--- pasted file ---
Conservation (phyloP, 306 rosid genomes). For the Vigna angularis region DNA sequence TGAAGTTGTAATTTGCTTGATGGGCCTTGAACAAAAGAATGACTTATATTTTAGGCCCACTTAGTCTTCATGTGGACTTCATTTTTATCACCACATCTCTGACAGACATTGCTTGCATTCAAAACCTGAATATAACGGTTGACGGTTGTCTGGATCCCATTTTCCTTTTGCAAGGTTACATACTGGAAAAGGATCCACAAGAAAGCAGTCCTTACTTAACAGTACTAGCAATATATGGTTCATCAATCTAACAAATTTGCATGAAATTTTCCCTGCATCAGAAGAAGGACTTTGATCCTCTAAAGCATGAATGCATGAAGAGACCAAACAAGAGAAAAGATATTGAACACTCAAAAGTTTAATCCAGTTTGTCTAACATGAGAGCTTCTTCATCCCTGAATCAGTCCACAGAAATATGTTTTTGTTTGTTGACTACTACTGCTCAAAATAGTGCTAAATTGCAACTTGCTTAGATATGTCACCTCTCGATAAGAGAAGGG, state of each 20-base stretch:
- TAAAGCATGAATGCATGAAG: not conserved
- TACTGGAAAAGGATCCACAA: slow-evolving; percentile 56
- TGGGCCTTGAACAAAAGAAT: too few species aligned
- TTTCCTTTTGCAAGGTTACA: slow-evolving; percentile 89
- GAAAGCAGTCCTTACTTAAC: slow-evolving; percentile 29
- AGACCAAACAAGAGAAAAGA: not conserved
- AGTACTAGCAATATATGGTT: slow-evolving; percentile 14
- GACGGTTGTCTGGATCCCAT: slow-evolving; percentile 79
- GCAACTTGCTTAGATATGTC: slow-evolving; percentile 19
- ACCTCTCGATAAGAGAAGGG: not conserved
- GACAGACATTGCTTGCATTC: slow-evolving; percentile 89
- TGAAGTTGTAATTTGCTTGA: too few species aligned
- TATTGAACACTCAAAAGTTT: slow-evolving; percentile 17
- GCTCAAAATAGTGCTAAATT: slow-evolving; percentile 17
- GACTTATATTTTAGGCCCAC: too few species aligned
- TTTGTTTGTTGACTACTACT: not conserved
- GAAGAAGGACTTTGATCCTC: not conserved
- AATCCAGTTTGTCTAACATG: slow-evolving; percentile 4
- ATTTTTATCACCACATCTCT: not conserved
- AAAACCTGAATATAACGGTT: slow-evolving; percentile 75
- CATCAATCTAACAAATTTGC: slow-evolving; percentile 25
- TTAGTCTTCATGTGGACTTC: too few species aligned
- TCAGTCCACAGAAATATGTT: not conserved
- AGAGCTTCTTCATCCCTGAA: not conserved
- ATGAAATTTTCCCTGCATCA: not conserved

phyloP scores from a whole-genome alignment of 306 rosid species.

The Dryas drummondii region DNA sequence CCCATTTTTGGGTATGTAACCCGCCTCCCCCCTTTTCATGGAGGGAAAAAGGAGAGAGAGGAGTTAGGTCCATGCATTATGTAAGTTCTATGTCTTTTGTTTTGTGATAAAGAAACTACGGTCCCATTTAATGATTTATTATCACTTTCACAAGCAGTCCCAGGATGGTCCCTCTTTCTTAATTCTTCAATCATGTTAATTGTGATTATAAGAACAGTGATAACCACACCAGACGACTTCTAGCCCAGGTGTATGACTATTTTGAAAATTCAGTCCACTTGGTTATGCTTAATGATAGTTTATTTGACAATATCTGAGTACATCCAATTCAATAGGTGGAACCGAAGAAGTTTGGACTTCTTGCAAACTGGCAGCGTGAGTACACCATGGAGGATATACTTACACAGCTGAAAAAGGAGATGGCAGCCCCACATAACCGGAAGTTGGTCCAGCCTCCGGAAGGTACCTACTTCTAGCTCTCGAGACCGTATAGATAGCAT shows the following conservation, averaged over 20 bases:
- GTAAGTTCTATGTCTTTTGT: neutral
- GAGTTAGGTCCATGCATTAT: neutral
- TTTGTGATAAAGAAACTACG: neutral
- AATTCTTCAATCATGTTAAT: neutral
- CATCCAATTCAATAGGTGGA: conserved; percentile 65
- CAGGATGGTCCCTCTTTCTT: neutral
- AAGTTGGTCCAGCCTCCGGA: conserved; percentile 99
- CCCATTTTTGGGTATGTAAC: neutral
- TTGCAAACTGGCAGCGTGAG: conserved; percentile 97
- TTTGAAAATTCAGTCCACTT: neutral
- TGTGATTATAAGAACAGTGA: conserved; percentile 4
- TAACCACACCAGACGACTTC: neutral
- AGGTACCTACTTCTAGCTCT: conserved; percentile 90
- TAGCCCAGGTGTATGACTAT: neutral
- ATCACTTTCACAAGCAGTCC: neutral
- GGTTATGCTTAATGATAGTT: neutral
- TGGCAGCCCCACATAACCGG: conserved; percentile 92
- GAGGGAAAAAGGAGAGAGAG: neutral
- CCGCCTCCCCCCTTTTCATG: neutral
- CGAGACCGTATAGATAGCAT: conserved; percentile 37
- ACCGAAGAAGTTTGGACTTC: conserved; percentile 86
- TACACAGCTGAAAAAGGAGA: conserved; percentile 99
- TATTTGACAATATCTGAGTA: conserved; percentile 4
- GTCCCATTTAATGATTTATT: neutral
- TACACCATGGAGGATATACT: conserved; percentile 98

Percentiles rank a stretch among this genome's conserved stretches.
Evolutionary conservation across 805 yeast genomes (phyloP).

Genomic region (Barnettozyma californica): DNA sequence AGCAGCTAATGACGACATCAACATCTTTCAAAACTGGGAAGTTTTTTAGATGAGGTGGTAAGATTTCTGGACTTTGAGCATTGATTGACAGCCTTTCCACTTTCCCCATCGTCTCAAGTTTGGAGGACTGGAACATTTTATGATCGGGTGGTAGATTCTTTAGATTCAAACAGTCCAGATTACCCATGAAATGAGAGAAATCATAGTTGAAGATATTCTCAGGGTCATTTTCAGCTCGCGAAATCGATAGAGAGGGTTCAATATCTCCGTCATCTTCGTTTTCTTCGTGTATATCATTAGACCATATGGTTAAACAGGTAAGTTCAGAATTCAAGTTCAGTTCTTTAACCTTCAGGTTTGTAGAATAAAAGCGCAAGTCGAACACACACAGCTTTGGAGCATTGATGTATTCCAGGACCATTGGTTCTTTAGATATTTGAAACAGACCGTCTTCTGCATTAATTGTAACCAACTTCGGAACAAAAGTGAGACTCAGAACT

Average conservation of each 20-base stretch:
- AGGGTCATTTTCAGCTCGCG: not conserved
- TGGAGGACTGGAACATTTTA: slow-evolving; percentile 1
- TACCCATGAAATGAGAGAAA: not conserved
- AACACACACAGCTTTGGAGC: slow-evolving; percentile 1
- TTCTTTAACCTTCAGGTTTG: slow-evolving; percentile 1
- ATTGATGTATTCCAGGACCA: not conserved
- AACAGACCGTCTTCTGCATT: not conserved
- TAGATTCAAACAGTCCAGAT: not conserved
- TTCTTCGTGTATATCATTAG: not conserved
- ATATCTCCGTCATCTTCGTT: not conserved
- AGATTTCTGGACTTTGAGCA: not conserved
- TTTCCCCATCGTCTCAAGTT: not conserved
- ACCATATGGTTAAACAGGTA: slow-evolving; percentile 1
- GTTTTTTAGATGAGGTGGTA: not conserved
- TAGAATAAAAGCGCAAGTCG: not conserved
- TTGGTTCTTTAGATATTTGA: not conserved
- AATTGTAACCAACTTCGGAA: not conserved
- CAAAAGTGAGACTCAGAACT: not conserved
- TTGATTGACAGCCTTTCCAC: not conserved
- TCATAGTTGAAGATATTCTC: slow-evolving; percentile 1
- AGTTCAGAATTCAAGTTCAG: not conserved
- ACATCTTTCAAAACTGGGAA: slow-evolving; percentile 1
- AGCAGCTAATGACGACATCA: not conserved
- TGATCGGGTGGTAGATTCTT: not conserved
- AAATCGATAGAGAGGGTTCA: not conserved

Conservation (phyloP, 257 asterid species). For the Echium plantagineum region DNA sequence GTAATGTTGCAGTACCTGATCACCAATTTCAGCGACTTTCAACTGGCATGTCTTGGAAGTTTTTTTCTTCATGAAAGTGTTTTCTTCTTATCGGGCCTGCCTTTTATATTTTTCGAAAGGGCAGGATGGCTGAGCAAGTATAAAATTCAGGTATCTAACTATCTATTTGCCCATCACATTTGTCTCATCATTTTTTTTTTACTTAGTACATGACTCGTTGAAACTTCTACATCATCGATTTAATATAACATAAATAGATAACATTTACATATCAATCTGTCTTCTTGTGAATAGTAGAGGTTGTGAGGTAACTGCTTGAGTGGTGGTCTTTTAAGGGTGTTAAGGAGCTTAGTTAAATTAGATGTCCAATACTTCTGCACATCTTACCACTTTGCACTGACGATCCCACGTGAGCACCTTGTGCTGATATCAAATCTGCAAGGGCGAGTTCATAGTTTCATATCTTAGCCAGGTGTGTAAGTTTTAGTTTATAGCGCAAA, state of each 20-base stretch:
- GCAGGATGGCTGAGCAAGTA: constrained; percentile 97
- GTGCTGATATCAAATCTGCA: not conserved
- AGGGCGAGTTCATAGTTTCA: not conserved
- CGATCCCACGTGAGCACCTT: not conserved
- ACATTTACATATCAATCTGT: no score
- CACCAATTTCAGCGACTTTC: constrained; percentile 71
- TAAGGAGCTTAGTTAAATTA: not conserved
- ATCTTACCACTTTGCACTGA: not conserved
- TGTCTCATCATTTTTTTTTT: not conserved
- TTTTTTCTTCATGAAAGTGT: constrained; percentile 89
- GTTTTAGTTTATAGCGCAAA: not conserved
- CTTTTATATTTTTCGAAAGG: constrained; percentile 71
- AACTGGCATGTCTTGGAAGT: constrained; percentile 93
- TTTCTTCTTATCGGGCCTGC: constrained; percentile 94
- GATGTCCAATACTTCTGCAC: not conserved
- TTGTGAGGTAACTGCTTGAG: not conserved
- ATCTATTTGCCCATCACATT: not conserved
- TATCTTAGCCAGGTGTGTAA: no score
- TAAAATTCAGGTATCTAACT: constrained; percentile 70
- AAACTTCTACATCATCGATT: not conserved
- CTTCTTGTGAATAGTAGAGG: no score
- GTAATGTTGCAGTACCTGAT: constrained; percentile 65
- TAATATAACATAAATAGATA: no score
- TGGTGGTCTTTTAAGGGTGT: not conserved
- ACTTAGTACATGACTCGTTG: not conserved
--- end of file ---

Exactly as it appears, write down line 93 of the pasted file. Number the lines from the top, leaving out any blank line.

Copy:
- TTTTTTCTTCATGAAAGTGT: constrained; percentile 89